Again this quote refers to the central theme of the play: appearance and reality. Therefore the fact that looks can be deceiving. Another example is when she says “Must be provided for,” she could mine either fed or killed. In addition Lady Macbeth says just before the scene ends that fear results in a guilty face, so Macbeth should leave everything to her.

In scene 6 Duncan comments on how pleasant Macbeth’s castle appears. This again is dramatic irony, because the audience knows that the Macbeths are thinking of murdering him, but Duncan doesn’t suspect anything. There is more dramatic irony as Lady Macbeth welcomes Duncan with elaborate courtesy.

Next, there is Macbeth’s first major soliloquy in Act 1 Scene 7. In this soliloquy we can see that Macbeth still has a conscience, but is struggling with it. First he says that if there were no consequences resulting in this regicide then I would risk it not worrying about the future. He then debates reasons why not to kill the king. The first of these is

This even-handed justice

Commends th`ingredience of our poisoned chalice

To our own lips.

Act 1 Scene 7

This is vengeance- that the person who kills will be killed.

The next reasons Macbeth gives are about kinship, and loyalty. Macbeth is related to Duncan, and you shouldn’t kill your relatives. When Shakespeare wrote Macbeth it was believed to be the worst crime anyone could commit was regicide, because the king was God’s representative on earth, kings have divine right. Therefore killing the king was the closest you could get to killing God. Macbeth says:

First I am his kinsman and his subject,

Strong both against the deed;

Act 1 Scene 7

Macbeth’s next reason is that he is Duncan’s host; consequently he should protect his guests not kill them.

as his host,

Who should against his murderer shut the door

Act 1 Scene 7

Another reason Macbeth speaks of is of his king’s good qualities. Duncan is a good virtuous king, therefore why kill him?

that his virtues

Will plead like angels

Act 1 Scene 7

Here Macbeth is using a simile. He says that the honourable things that Duncan has done will plead against the murder like angels- that Duncan doesn’t deserve to be killed.

Macbeth’s last two reasons are religion and horror. A killer is damned to eternity, and killing is unnatural, not humane. Macbeth says:

The deep damnation

Act 1 Scene 7

and Shall blow the horrid deed in every eye

Act 1 Scene 7

However Macbeth says his only reason to kill the king which he personifies: is his ambition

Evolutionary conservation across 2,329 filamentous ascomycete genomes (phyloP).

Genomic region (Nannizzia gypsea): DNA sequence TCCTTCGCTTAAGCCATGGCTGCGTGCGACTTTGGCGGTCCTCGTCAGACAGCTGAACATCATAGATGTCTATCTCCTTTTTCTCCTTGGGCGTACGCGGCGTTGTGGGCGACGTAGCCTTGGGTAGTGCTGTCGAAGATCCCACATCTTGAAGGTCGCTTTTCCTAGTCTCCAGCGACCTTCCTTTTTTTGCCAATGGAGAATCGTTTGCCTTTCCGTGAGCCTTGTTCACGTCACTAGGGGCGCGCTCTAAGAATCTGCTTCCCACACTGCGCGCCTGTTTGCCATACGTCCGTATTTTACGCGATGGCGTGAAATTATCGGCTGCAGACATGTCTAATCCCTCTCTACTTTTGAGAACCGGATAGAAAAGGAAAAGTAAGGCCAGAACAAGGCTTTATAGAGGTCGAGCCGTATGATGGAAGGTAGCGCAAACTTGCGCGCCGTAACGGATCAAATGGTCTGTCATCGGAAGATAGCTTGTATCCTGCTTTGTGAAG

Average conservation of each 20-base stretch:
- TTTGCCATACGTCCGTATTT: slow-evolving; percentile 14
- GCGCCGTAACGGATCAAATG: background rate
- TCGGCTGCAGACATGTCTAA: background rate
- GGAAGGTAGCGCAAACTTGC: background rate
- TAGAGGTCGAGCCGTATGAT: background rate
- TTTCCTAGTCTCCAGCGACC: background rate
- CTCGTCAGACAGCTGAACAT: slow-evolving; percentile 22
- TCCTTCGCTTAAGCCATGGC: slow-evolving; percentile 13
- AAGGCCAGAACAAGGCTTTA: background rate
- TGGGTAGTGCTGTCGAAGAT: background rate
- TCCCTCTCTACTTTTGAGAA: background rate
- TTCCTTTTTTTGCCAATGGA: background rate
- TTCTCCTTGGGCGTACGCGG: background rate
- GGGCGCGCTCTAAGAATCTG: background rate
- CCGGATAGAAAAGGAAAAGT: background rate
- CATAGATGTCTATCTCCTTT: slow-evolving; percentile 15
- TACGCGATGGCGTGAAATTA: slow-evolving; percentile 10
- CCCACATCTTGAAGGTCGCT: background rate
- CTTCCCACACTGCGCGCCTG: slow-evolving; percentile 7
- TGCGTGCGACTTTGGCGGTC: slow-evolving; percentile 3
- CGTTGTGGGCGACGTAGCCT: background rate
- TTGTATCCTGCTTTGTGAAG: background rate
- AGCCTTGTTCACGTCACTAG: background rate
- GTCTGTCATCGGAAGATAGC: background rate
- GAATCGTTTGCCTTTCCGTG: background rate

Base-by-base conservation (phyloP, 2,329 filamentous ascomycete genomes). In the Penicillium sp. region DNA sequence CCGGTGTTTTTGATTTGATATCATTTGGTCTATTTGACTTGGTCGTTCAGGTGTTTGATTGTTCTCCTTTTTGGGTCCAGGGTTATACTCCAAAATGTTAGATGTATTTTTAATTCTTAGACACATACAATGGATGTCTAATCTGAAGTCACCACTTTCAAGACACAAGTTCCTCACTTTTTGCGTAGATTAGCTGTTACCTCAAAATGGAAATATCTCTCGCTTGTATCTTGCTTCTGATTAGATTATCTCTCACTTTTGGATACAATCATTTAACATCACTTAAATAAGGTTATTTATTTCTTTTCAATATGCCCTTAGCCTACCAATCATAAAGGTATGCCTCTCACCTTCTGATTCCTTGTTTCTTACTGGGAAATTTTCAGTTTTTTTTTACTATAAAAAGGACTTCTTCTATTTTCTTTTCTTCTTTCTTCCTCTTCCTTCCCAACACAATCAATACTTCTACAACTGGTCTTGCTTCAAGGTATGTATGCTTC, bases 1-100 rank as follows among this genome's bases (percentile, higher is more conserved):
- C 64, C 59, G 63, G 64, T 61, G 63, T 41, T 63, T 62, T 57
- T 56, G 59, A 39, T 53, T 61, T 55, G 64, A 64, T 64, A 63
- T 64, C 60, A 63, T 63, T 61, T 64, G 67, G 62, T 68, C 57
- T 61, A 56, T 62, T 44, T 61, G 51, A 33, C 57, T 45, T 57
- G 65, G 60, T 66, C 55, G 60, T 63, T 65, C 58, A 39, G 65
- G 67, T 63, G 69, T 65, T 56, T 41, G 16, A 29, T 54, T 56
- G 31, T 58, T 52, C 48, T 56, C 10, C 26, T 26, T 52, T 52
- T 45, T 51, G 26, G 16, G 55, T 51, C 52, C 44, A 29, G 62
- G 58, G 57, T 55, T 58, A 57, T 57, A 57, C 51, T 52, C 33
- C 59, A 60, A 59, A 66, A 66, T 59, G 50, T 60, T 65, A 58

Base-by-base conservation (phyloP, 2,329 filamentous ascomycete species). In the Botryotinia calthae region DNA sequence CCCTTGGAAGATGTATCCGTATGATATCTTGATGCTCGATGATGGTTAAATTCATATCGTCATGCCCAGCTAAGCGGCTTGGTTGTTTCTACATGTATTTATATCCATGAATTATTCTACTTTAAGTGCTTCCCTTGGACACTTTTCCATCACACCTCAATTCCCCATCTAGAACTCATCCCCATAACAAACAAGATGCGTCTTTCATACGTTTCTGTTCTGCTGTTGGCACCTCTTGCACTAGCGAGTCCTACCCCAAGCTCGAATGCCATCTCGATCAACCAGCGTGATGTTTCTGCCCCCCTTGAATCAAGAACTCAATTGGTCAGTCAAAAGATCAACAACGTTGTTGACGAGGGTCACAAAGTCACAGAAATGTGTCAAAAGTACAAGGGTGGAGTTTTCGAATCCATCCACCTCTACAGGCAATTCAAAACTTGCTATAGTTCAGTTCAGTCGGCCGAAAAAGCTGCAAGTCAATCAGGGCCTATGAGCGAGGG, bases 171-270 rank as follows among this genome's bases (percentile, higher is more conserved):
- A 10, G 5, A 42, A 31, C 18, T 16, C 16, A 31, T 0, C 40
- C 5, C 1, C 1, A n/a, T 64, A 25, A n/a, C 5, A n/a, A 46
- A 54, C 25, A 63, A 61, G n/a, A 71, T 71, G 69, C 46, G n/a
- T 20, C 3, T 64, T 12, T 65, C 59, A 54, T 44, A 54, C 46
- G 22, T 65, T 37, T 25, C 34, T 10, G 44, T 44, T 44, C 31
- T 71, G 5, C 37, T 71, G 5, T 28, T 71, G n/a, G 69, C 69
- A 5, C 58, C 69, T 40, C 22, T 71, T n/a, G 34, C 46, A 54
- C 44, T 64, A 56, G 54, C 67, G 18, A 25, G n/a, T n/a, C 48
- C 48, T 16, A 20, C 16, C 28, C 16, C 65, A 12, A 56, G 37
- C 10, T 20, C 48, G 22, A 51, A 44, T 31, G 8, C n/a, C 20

Vaulting ambition which o`erleaps itself

Act 1 Scene 7

Macbeth has not degenerated much since his last aside; he can still regain his former position, because he knows so many reasons why he shouldn’t murder Duncan. In the soliloquy, Macbeth uses euphemisms; he rarely speaks of the actual murder. I think he does this, because he thinks the deed is too horrible to even name. This shows at this stage he still has a conscience.

Next Lady Macbeth enters. Macbeth tells her in a firm declarative:

We will proceed no further in this business.

Act 1 Scene 7

The quote shows that he won’t murder someone just for his wife. This stage in the play is Macbeth’s last chance to regain his previous position. However the only reason he gives to Lady Macbeth for not killing Duncan is the reason “what will people think”. Therefore Macbeth doesn’t tell his wife all the reasons that he has been conscience stricken about in the first soliloquy. I think Macbeth does this, because he doesn’t want Lady Macbeth to find out how scared he is about the murder, and he doesn’t want Lady Macbeth to call him a coward. Macbeth already feels a bit of a coward for not wanting to take this opportunity no matter how wrong it is. Also he may feel that deep inside he wants to murder Duncan, and that he should murder Duncan. Consequently when Lady Macbeth tells him to kill Duncan he fells that Lady Macbeth is right and therefore doesn’t protest. Lady Macbeth subsequently ridicules Macbeth. She calls him a coward, and says he is not fit to be a man. One thing she says is:

Like the poor cat i’th’adage?

Act 1 Scene 7